Dataset: Cover condition of the Beetaloo region


Description

Abstract

The Beetaloo GBA region in the Northern Territory of Australia currently supports a modest gas extraction industry. With the possibility of a significantly expanded industry in the future, it is important to understand the current environmental impacts of the industry. Towards this end, this analysis examines the effects of current gas extraction activities on vegetation cover condition in the Beetaloo GBA region. It does this using the Compere relative benchmarking framework, which has been parameterised here to use ground cover fraction data (which is an excellent proxy for landscape condition) and to separate-out the variability in ground cover associated with natural processes from the variability associated with human activities. Results show that gas extraction wells and gas pipelines had significant negative effects on cover condition at their immediate locations compared to vegetation in the surrounding 1 km of land. Beyond distances of 1 km, pipelines seemed to have no further effect on condition whereas at distances between 1 and 4 km from wells, condition was found to be significantly lower than at the well location itself. The reasons for this are not known. Given that only minimal extraction activities currently occur across the Beetaloo GBA region, this study provides a baseline assessment against which future analyses could be compared if the industry is further developed.

Attribution

CSIRO

History

Six input datasets were used to define biophysical equivalence (locations of similar growing conditions): precipitation, burned area; elevation, available water holding capacity, and long-term average tree foliage cover fraction. Precipitation data were from the monthly data of Jones et al. (2009). Burned area data (MCD64A1, Collection 6) were from Giglio et al. (2009); elevation from Gallant et al. (2011); water holding capacity from Viscarra Rossel et al. 2014 and tree fractional cover were based on the methods of Donohue et al. (2009). Cover condition was assessed using total cover fraction data of Guerschman et al. (2015), which is based on MCD43A4 C6 imagery. Surface Water Points data were used to test results and were sourced from Crossman and Li (2015).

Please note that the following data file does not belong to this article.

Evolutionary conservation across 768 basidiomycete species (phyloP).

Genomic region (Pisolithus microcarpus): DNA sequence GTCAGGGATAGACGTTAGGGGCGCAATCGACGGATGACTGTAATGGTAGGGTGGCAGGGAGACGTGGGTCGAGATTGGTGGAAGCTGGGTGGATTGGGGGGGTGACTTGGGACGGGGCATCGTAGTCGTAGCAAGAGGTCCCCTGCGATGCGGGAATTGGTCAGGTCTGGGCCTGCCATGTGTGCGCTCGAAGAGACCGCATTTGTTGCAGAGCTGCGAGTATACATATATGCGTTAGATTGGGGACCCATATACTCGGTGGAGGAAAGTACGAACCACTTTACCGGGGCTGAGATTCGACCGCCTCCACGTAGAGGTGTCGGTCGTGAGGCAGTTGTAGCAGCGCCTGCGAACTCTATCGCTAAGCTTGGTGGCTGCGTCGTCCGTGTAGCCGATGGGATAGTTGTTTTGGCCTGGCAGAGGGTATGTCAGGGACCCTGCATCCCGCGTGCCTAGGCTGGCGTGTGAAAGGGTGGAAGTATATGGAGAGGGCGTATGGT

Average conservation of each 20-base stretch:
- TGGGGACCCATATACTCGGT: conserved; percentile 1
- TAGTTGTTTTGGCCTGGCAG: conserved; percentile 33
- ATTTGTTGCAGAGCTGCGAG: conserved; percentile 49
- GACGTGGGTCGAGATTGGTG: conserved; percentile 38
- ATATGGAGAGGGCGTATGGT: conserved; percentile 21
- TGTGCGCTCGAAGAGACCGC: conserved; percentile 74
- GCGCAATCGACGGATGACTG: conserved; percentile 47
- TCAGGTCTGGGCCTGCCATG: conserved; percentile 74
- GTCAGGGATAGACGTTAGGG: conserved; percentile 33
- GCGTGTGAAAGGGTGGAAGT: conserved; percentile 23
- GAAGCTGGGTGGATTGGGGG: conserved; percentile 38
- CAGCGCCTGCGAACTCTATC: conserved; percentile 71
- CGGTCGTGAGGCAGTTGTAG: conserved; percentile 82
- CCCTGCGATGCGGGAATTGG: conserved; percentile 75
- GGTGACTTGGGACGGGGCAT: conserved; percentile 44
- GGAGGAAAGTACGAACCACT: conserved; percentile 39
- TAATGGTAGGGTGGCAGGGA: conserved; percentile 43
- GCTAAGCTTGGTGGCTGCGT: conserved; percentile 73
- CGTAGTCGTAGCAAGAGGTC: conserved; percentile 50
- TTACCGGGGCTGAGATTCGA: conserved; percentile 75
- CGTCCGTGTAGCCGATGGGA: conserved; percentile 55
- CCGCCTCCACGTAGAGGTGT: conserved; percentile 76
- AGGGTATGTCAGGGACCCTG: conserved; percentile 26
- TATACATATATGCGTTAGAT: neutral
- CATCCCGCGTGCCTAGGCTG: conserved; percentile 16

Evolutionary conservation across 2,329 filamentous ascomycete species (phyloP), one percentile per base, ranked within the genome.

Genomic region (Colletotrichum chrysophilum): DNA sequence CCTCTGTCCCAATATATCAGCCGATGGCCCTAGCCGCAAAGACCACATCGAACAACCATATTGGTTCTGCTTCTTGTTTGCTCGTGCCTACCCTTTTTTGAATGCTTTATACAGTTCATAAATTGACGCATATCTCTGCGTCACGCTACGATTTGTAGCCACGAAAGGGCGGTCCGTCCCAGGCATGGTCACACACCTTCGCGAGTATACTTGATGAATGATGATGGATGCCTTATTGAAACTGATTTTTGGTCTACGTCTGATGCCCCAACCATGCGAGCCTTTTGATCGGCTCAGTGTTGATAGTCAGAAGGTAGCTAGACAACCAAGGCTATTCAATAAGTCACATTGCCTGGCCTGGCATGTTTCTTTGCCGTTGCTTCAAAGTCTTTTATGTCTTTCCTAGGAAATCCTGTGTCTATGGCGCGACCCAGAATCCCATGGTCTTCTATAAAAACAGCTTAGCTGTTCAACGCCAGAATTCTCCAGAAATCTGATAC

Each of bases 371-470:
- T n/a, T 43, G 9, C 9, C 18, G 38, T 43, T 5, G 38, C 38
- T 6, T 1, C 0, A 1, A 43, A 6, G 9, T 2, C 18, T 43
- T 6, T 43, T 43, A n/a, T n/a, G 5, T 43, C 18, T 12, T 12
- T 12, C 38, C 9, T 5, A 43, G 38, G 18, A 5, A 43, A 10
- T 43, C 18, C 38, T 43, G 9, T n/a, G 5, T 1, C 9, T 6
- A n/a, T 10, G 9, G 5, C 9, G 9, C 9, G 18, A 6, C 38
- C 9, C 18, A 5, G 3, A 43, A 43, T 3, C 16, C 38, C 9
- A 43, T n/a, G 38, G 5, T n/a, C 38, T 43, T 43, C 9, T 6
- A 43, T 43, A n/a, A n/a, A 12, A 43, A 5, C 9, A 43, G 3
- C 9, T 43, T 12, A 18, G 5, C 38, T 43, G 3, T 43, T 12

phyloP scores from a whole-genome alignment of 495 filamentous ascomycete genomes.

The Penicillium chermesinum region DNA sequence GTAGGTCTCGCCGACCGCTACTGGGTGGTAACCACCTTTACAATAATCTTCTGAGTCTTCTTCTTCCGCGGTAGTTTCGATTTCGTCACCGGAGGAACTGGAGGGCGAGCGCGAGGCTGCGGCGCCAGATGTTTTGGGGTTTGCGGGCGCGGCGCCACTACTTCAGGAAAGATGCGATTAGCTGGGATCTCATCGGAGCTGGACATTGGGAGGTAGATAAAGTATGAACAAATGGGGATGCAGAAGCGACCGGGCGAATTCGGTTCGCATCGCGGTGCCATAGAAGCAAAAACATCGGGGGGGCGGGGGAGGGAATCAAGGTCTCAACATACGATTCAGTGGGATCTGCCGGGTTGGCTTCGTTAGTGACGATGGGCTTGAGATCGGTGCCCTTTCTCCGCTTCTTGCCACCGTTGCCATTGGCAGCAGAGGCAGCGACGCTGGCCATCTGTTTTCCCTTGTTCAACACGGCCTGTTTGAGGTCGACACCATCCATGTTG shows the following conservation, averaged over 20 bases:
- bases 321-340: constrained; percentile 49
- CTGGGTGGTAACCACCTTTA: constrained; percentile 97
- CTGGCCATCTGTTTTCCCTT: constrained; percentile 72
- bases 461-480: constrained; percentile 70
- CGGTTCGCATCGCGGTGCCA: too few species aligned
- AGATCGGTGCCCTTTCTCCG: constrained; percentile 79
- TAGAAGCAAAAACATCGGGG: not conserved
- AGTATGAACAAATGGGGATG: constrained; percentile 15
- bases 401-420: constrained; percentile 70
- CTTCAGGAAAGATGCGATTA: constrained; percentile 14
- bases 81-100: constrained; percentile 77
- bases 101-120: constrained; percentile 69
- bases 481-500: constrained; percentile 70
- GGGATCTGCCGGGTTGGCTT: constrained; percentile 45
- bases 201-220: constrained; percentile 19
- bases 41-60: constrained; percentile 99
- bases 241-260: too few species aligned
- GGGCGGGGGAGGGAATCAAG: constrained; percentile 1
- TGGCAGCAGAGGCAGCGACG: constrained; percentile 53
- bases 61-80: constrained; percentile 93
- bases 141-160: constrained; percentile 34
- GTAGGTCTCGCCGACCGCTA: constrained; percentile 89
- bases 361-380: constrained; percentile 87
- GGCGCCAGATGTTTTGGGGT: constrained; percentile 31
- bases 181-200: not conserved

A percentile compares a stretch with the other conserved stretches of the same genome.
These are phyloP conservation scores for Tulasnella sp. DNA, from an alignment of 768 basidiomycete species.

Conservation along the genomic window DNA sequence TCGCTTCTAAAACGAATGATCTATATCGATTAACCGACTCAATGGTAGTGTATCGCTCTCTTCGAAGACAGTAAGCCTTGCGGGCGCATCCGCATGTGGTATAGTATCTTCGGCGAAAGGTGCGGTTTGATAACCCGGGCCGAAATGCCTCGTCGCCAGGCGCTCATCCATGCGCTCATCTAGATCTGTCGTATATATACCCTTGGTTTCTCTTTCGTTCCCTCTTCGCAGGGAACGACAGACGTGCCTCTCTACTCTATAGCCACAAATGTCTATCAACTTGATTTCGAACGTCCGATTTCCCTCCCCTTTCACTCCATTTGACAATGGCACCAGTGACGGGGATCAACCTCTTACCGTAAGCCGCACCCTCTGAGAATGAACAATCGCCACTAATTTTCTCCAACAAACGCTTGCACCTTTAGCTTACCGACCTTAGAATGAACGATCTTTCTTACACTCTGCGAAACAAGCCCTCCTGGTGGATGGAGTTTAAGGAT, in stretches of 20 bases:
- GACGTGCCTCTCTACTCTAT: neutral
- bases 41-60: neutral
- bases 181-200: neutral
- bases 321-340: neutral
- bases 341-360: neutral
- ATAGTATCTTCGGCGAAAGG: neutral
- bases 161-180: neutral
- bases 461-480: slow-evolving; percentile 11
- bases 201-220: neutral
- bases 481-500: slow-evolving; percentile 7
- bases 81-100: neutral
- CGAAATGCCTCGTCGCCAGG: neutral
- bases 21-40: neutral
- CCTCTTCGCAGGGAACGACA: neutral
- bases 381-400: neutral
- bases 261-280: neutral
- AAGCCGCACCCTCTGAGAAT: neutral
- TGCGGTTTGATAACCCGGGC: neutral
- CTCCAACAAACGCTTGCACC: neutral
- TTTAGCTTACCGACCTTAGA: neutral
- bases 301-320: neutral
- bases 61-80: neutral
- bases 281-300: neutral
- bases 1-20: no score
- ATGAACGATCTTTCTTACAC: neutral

Crossman S, Li O (2015). Surface Hydrology points (Regional). Geosciences Australia. Canberra. http://pid.geoscience.gov.au/dataset/ga/83132
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Gallant JC, Dowling TI, Read AM, Wilson N, Tickle PK, Inskeep C (2011). 1 second SRTM-derived Digital Elevation Models User Guide. Canberra: Geoscience Australia
Giglio L, Loboda T, Roy DP, Quayle B, Justice CO (2009). An active-fire based burned area mapping algorithm for the MODIS sensor. Remote Sensing of Environment, 113, 408-420. DOI: 10.1016/j.rse.2008.10.006.
Guerschman JP, Scarth PF, McVicar TR, Renzullo LJ, Malthus TJ, Stewart JB, Rickards JE, Trevithick R. (2015). Assessing the effects of site heterogeneity and soil properties when unmixing photosynthetic vegetation, non-photosynthetic vegetation and bare soil fractions from Landsat and MODIS data. Remote Sensing of Environment, 161, 12-26. DOI: 10.1016/j.rse.2015.01.021.
Jones DA, Wang W, Fawcett R. (2009). High-quality spatial climate data sets for Australia. Australian Meteorological and Oceanographic Journal, 58, 233-248.
Viscarra Rossel R, Chen C, Grundy M, Searle R, Clifford D, Odgers N, Holmes K, Griffin T, Liddicoat C, Kidd D (2014). Available water capacity (3" resolution). Canberra: CSIRO

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